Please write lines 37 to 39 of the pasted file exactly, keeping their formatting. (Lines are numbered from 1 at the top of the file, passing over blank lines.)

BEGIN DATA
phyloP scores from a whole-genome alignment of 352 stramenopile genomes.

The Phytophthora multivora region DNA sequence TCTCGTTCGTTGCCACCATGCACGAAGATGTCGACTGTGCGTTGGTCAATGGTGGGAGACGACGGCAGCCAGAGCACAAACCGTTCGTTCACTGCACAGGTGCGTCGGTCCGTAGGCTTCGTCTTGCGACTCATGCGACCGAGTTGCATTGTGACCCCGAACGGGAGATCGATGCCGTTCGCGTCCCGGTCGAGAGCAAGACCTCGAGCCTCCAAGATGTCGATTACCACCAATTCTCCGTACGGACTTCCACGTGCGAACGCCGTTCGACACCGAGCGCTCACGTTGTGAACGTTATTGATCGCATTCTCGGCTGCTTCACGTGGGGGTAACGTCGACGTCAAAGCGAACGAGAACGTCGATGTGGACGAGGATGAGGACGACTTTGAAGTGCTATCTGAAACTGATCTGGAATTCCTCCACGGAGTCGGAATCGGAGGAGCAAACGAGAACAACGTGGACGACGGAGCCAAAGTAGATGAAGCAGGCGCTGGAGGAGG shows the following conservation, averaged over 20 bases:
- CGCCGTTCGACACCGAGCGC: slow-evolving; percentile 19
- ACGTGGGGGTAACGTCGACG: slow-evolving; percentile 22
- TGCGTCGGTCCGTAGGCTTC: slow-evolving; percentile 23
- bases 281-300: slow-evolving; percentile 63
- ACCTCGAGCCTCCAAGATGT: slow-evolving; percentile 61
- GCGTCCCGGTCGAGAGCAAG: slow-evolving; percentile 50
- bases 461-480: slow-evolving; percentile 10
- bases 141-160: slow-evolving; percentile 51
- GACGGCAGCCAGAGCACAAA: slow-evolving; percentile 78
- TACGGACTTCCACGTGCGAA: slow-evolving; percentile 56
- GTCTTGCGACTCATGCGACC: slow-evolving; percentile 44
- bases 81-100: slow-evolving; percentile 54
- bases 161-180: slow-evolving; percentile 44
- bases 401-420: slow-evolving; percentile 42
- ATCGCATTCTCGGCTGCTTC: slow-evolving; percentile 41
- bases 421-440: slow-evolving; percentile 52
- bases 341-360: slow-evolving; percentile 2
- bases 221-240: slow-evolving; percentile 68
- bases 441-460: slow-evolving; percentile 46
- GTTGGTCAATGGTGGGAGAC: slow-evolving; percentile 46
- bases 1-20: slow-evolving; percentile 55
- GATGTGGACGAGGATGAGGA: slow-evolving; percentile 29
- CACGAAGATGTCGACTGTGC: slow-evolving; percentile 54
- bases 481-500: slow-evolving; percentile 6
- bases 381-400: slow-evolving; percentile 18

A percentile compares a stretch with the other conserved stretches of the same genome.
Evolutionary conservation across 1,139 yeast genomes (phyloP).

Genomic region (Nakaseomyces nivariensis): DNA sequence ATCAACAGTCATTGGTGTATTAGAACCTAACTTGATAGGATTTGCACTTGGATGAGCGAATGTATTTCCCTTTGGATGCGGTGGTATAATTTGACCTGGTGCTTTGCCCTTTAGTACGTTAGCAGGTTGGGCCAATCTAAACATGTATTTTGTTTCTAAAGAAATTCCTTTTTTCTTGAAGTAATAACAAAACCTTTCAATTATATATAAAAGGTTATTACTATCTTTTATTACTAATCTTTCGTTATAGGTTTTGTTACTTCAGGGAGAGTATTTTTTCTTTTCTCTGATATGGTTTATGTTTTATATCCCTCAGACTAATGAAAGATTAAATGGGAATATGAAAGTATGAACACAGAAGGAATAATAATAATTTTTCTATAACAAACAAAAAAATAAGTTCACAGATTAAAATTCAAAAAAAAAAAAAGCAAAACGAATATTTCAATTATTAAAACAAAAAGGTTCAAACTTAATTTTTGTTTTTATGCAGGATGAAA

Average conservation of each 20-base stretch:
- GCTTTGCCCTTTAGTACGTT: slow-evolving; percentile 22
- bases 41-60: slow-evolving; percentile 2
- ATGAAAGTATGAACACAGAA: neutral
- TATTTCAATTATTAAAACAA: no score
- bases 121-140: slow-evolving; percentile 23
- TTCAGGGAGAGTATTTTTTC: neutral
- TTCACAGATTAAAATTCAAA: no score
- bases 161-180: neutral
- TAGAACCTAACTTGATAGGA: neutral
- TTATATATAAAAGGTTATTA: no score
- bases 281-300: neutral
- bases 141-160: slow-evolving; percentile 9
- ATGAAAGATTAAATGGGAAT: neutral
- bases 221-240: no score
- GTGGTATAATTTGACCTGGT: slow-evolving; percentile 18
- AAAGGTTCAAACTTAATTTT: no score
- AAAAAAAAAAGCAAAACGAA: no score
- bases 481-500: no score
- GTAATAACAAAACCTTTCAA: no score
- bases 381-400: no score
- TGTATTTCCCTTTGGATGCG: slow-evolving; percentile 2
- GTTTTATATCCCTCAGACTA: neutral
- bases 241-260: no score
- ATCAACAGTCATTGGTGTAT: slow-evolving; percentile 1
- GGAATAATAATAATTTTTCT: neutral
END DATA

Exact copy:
- TTCAGGGAGAGTATTTTTTC: neutral
- TTCACAGATTAAAATTCAAA: no score
- bases 161-180: neutral